When the four-car caravan set out for Ontario, it was part protest, part press conference, and part act of survival. For one mother, it was also an act of remembrance.
Insulin in Canada sells for a fraction — roughly one-tenth — of what it costs in the U.S., and these Minnesotans were determined to see whether they could get a better deal by jumping in a car and crossing the border. So, that’s what they did. On Saturday, six advocates, three reporters, two photographers, and a pair of supportive parents piled into four cars, all emblazoned with hand-painted slogans of “#Insulin4All,” and made the pilgrimage from the Twin Cities to Fort Frances.
The group also had a point to make to Washington politicians who are currently struggling to stem ever-escalating insulin prices.
“Can you explain to me why I would stay in the U.S. and continue to be price-gouged for $320 a vial when I can drive five hours and get it for $30?” Quinn Nystrom, a caravan participant, told STAT. “The only difference between us and Canada is politicians here in America have not created any solutions to lower the price of insulin. … The federal government, they talk about all these laws, but they can’t get them passed.”
The group is loosely affiliated with the diabetes advocacy organization T1International, an advocacy organization with chapters in 28 states, according to its website. An Arizona chapter of the group has recently made a trip to Mexico for the same purpose, and the group’s Michigan chapter intends to make a similar trek to Canada Thursday, according to Twitter.
The idea was first floated in a Facebook group by Lija Greenseid, a Minnesota native who has a daughter with type 1 diabetes and has made a habit of traveling around the world buying insulin. The pitch took some in the group by surprise — multiple caravan participants told STAT they had no idea they could make that journey. But whether they knew it or not, they were carrying on a rich tradition in America’s northern states, following in the footsteps of a great many patients who trek to Canada to buy cheaper drugs. Former Minnesota Sen. Mark Dayton, a Democrat, donated his entire congressional salary in the early 2000s to bankroll pilgrimages for this very purpose.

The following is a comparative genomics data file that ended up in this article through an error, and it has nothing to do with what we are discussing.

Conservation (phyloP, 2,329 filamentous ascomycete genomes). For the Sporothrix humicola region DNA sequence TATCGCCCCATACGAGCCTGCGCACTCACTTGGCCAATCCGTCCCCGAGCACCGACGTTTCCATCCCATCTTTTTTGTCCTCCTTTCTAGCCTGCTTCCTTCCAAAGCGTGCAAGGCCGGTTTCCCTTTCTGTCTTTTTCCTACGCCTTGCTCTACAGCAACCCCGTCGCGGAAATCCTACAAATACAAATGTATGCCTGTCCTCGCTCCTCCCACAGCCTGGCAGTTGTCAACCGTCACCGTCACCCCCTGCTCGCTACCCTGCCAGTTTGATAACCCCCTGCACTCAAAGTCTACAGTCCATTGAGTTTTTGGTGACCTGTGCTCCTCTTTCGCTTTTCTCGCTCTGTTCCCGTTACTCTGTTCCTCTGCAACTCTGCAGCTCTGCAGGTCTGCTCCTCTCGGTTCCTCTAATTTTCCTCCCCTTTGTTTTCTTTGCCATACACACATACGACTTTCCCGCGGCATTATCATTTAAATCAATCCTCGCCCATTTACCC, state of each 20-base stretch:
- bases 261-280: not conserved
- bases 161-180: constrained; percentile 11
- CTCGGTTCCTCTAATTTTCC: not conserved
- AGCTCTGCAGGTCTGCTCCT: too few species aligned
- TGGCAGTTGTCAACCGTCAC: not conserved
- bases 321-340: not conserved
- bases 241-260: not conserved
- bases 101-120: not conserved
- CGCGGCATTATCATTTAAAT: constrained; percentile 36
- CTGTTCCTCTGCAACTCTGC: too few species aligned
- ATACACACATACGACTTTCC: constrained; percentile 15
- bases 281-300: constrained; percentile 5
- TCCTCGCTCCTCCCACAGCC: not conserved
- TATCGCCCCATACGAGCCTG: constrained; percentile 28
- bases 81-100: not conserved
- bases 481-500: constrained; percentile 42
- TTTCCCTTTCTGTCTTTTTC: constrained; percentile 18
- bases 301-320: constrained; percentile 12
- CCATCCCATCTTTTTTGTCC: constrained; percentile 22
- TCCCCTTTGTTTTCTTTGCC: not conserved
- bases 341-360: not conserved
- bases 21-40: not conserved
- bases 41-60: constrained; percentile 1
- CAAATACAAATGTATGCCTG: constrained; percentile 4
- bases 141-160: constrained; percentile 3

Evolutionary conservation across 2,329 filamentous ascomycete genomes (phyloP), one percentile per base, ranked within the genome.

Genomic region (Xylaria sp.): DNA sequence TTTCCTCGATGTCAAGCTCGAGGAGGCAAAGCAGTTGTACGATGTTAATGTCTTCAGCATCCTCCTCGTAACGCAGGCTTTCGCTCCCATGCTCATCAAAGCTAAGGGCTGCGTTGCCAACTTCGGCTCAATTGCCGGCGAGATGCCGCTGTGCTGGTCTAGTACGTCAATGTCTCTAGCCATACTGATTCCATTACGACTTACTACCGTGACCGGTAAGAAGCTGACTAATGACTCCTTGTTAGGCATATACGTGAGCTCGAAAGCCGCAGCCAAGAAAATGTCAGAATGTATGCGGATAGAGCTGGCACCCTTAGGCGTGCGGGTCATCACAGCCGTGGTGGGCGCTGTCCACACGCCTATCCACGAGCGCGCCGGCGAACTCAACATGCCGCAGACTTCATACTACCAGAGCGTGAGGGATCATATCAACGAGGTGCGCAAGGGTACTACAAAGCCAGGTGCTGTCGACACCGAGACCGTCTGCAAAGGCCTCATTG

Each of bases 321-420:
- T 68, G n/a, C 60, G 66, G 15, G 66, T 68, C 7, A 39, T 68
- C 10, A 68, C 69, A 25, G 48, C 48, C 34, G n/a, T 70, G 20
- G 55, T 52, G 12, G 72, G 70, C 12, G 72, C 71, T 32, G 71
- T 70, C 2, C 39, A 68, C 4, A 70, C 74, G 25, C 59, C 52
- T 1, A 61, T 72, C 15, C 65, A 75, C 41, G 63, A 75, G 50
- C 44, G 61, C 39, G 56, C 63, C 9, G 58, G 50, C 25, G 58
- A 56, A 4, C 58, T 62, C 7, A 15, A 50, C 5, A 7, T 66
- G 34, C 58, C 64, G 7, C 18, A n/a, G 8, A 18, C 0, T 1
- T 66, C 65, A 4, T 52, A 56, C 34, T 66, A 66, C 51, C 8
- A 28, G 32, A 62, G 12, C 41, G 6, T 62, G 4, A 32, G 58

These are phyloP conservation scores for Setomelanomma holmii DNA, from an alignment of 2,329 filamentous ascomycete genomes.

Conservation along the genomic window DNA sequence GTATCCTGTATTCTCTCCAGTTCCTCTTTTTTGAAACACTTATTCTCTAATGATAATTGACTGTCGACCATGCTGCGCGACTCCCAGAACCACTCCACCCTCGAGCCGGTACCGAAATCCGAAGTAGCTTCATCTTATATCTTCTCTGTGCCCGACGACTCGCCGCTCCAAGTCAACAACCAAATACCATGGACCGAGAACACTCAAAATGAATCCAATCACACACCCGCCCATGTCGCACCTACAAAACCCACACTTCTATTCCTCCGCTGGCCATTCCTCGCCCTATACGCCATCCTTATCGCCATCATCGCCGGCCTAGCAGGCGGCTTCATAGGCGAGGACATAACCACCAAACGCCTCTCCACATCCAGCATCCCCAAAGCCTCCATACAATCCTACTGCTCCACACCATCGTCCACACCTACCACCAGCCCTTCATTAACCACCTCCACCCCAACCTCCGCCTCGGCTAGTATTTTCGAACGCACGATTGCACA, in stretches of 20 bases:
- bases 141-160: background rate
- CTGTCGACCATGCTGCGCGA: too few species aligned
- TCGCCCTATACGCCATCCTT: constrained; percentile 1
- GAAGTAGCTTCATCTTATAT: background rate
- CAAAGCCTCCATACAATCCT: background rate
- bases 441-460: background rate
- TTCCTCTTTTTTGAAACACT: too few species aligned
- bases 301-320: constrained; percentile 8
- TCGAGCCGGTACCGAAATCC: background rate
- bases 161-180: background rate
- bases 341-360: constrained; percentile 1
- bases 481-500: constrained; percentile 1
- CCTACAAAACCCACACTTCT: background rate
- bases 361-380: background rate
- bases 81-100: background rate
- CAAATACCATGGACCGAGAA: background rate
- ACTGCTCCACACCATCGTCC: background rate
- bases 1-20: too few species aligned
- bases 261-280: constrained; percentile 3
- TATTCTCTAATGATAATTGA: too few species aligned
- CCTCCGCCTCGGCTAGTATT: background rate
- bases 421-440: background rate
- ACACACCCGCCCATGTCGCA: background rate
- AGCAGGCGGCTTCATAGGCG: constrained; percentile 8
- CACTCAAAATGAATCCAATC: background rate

The trip itself went off without a hitch. The group hit a brief stumble at the border, not because they were openly importing insulin, but because a journalist accompanying them had filmed the border crossing. And after a five-hour journey, the group walked into a Shoppers pharmacy, and walked out minutes later with arms full of insulin.
“I’m sure it was [worth] $10,000 list price in the U.S., that we ended up getting for like $1,000,” Greenseid told STAT.
Most of the caravan purchased Novo Nordisk’s NovoLog, which is known in Canada as NovoRapid, for roughly $30 a pop. The same drug retails for $289.36 in the U.S., according to a Novo Nordisk spokesperson.
“There was this incredible sense of freedom and relief,” said Nystrom, who is enrolled in a high-deductible health insurance plan and typically racks up more than $7,000 in out-of-pocket medical expenses each year. “Just the thought that I don’t have to keep going to a pharmacy and being price-gouged and putting that on my credit card and feeling like I won’t keep going into debt.”
The high prices have pushed the 33-year-old further than a debt scare, too. She’s had to ask her parents for help, considered applying for a second job at Starbucks for the company’s health insurance, and even contemplated marrying a friend for his health coverage.
“That’s how bad it is in America: a medical marriage,” Nystrom remarked. “I would really love to marry somebody for love.”
For Nicole Smith-Holt, the motivation was different. She doesn’t have diabetes, but she purchased a vial of Sanofi’s Lantus nonetheless.
It was the same insulin Smith-Holt’s son Alec took before he aged off her insurance and quietly began rationing his insulin, only to die less than one month later.
Crossing the border was always a thought for Smith-Holt, but she was under the impression it was illegal.
“It made me so angry that this was not a publicly known option at the time,” Smith-Holt told STAT. “Two years ago I could have made this trip and Alec would still be here.”
The one vial, which cost Smith-Holt roughly $60, now sits in her refrigerator. She is determined to keep that tiny vial properly stored, so she can gift it to another person with diabetes struggling to afford their insulin.
If it expires, she will add it to Alec’s memorial.
This isn’t the last time these Minnesotans are likely to cross the border on their search for cheaper insulin.
They’ve already made public pleas to Minnesota Sens. Amy Klobuchar and Tina Smith, former Sen. Al Franken, and even former CMS administrator and Minnesota native Andy Slavitt — all Democrats — to sponsor a bus, a la Sen. Dayton’s pilgrimages nearly 20 years ago.
And they’re not waiting for the senatorial sponsorship to come through: Nystrom is already in talks with a Michigan chapter of T1International to organize a caravan this summer to London, Ontario.
The city holds a special significance: On that trip, the caravan will make the trek to the home of Frederick Banting, the man who, on Oct. 31, 1920, awoke from his bed on the second floor of that very house and jotted down the idea that eventually led him to discover insulin.
The same man who sold the drug’s patent for $1, with the hopes it would never be out of reach for those who need it.